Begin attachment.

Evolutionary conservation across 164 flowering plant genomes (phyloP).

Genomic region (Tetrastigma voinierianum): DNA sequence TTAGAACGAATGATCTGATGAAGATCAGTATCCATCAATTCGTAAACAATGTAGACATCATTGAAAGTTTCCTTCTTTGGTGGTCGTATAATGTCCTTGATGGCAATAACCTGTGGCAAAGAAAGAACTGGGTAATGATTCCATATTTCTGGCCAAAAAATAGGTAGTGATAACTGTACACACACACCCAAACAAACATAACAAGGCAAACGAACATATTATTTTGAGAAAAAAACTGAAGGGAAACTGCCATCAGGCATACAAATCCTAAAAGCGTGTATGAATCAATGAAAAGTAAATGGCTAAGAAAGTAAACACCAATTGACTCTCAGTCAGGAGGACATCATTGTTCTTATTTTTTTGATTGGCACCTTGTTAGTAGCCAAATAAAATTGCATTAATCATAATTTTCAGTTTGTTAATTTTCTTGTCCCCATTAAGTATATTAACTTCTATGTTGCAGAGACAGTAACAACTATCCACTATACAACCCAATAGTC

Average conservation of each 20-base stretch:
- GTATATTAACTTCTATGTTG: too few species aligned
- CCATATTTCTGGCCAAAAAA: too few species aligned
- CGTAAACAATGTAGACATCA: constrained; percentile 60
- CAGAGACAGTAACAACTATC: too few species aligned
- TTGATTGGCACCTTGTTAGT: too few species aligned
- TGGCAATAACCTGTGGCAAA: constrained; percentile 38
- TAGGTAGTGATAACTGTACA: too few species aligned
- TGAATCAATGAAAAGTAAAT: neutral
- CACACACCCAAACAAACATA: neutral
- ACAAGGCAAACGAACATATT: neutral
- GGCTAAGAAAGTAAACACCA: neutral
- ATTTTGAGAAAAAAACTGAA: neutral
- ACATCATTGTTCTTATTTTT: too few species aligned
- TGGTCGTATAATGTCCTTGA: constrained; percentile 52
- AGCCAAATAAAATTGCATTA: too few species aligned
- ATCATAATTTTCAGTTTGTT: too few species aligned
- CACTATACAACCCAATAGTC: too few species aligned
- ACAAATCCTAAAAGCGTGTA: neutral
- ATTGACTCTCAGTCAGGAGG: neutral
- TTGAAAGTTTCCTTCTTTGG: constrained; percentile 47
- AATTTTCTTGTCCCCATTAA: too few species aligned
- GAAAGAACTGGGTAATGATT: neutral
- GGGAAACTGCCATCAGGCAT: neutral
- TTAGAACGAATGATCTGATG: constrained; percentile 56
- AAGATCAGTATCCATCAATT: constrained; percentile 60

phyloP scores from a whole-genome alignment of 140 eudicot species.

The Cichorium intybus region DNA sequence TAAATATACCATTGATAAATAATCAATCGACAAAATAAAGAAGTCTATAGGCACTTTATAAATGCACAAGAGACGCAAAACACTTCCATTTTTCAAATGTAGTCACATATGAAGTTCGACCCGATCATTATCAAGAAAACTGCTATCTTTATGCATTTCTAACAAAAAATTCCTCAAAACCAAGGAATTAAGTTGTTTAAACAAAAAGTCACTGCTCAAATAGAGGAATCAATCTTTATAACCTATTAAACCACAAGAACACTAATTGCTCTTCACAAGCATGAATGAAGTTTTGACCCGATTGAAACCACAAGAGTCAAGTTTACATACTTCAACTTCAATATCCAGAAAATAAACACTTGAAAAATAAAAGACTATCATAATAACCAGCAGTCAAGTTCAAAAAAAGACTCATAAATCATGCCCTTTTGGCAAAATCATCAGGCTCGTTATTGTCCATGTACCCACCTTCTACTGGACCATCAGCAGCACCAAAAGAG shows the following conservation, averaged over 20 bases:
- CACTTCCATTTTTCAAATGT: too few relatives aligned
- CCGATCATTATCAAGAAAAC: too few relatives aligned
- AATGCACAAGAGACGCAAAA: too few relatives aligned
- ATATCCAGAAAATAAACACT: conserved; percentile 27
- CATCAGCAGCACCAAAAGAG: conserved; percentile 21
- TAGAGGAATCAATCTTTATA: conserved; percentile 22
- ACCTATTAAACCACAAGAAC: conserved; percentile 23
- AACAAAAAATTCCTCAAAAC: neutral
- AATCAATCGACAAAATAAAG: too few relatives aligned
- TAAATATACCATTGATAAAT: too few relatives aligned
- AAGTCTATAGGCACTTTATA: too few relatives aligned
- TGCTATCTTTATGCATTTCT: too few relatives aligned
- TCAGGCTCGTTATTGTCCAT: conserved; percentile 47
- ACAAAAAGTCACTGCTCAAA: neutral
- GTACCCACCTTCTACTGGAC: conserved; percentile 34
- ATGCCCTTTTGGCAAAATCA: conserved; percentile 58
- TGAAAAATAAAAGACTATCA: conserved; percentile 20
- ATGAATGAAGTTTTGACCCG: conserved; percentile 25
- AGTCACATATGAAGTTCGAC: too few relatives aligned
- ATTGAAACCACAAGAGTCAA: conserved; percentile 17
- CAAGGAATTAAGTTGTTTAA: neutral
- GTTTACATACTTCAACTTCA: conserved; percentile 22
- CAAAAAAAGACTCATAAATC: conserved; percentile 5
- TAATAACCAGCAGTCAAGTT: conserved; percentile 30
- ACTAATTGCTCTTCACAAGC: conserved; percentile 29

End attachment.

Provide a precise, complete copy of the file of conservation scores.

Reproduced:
Evolutionary conservation across 164 flowering plant genomes (phyloP).

Genomic region (Tetrastigma voinierianum): DNA sequence TTAGAACGAATGATCTGATGAAGATCAGTATCCATCAATTCGTAAACAATGTAGACATCATTGAAAGTTTCCTTCTTTGGTGGTCGTATAATGTCCTTGATGGCAATAACCTGTGGCAAAGAAAGAACTGGGTAATGATTCCATATTTCTGGCCAAAAAATAGGTAGTGATAACTGTACACACACACCCAAACAAACATAACAAGGCAAACGAACATATTATTTTGAGAAAAAAACTGAAGGGAAACTGCCATCAGGCATACAAATCCTAAAAGCGTGTATGAATCAATGAAAAGTAAATGGCTAAGAAAGTAAACACCAATTGACTCTCAGTCAGGAGGACATCATTGTTCTTATTTTTTTGATTGGCACCTTGTTAGTAGCCAAATAAAATTGCATTAATCATAATTTTCAGTTTGTTAATTTTCTTGTCCCCATTAAGTATATTAACTTCTATGTTGCAGAGACAGTAACAACTATCCACTATACAACCCAATAGTC

Average conservation of each 20-base stretch:
- GTATATTAACTTCTATGTTG: too few species aligned
- CCATATTTCTGGCCAAAAAA: too few species aligned
- CGTAAACAATGTAGACATCA: constrained; percentile 60
- CAGAGACAGTAACAACTATC: too few species aligned
- TTGATTGGCACCTTGTTAGT: too few species aligned
- TGGCAATAACCTGTGGCAAA: constrained; percentile 38
- TAGGTAGTGATAACTGTACA: too few species aligned
- TGAATCAATGAAAAGTAAAT: neutral
- CACACACCCAAACAAACATA: neutral
- ACAAGGCAAACGAACATATT: neutral
- GGCTAAGAAAGTAAACACCA: neutral
- ATTTTGAGAAAAAAACTGAA: neutral
- ACATCATTGTTCTTATTTTT: too few species aligned
- TGGTCGTATAATGTCCTTGA: constrained; percentile 52
- AGCCAAATAAAATTGCATTA: too few species aligned
- ATCATAATTTTCAGTTTGTT: too few species aligned
- CACTATACAACCCAATAGTC: too few species aligned
- ACAAATCCTAAAAGCGTGTA: neutral
- ATTGACTCTCAGTCAGGAGG: neutral
- TTGAAAGTTTCCTTCTTTGG: constrained; percentile 47
- AATTTTCTTGTCCCCATTAA: too few species aligned
- GAAAGAACTGGGTAATGATT: neutral
- GGGAAACTGCCATCAGGCAT: neutral
- TTAGAACGAATGATCTGATG: constrained; percentile 56
- AAGATCAGTATCCATCAATT: constrained; percentile 60

phyloP scores from a whole-genome alignment of 140 eudicot species.

The Cichorium intybus region DNA sequence TAAATATACCATTGATAAATAATCAATCGACAAAATAAAGAAGTCTATAGGCACTTTATAAATGCACAAGAGACGCAAAACACTTCCATTTTTCAAATGTAGTCACATATGAAGTTCGACCCGATCATTATCAAGAAAACTGCTATCTTTATGCATTTCTAACAAAAAATTCCTCAAAACCAAGGAATTAAGTTGTTTAAACAAAAAGTCACTGCTCAAATAGAGGAATCAATCTTTATAACCTATTAAACCACAAGAACACTAATTGCTCTTCACAAGCATGAATGAAGTTTTGACCCGATTGAAACCACAAGAGTCAAGTTTACATACTTCAACTTCAATATCCAGAAAATAAACACTTGAAAAATAAAAGACTATCATAATAACCAGCAGTCAAGTTCAAAAAAAGACTCATAAATCATGCCCTTTTGGCAAAATCATCAGGCTCGTTATTGTCCATGTACCCACCTTCTACTGGACCATCAGCAGCACCAAAAGAG shows the following conservation, averaged over 20 bases:
- CACTTCCATTTTTCAAATGT: too few relatives aligned
- CCGATCATTATCAAGAAAAC: too few relatives aligned
- AATGCACAAGAGACGCAAAA: too few relatives aligned
- ATATCCAGAAAATAAACACT: conserved; percentile 27
- CATCAGCAGCACCAAAAGAG: conserved; percentile 21
- TAGAGGAATCAATCTTTATA: conserved; percentile 22
- ACCTATTAAACCACAAGAAC: conserved; percentile 23
- AACAAAAAATTCCTCAAAAC: neutral
- AATCAATCGACAAAATAAAG: too few relatives aligned
- TAAATATACCATTGATAAAT: too few relatives aligned
- AAGTCTATAGGCACTTTATA: too few relatives aligned
- TGCTATCTTTATGCATTTCT: too few relatives aligned
- TCAGGCTCGTTATTGTCCAT: conserved; percentile 47
- ACAAAAAGTCACTGCTCAAA: neutral
- GTACCCACCTTCTACTGGAC: conserved; percentile 34
- ATGCCCTTTTGGCAAAATCA: conserved; percentile 58
- TGAAAAATAAAAGACTATCA: conserved; percentile 20
- ATGAATGAAGTTTTGACCCG: conserved; percentile 25
- AGTCACATATGAAGTTCGAC: too few relatives aligned
- ATTGAAACCACAAGAGTCAA: conserved; percentile 17
- CAAGGAATTAAGTTGTTTAA: neutral
- GTTTACATACTTCAACTTCA: conserved; percentile 22
- CAAAAAAAGACTCATAAATC: conserved; percentile 5
- TAATAACCAGCAGTCAAGTT: conserved; percentile 30
- ACTAATTGCTCTTCACAAGC: conserved; percentile 29